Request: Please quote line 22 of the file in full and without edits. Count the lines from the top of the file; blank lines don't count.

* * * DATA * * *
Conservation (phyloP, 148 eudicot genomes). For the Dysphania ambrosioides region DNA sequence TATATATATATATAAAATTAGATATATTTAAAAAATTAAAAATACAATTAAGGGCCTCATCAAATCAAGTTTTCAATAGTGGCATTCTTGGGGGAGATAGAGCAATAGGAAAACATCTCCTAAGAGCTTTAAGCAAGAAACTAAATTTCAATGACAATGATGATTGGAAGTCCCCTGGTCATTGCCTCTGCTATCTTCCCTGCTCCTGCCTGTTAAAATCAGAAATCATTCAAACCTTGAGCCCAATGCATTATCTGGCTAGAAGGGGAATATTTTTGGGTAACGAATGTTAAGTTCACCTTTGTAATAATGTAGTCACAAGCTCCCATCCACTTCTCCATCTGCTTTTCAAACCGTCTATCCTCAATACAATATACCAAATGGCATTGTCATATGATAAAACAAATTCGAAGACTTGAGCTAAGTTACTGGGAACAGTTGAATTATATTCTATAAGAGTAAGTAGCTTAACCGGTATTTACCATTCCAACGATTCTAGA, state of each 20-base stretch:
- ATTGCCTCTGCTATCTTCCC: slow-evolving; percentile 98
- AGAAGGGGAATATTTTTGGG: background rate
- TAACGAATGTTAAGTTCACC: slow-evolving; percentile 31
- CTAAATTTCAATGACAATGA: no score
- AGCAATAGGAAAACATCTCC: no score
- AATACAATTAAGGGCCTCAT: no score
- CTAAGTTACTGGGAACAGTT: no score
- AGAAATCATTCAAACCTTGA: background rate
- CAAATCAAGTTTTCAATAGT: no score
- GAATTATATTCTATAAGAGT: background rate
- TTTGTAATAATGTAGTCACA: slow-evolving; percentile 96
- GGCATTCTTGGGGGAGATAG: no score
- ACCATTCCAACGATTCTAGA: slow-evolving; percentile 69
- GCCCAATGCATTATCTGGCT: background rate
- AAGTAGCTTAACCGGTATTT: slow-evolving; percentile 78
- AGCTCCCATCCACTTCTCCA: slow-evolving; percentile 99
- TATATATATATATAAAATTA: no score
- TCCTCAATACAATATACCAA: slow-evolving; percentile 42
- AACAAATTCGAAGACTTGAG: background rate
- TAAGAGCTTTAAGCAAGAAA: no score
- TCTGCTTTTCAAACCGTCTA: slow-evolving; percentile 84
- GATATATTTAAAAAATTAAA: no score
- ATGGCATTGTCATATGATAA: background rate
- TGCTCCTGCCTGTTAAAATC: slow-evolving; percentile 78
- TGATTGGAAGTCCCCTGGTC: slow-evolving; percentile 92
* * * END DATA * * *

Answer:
- TCTGCTTTTCAAACCGTCTA: slow-evolving; percentile 84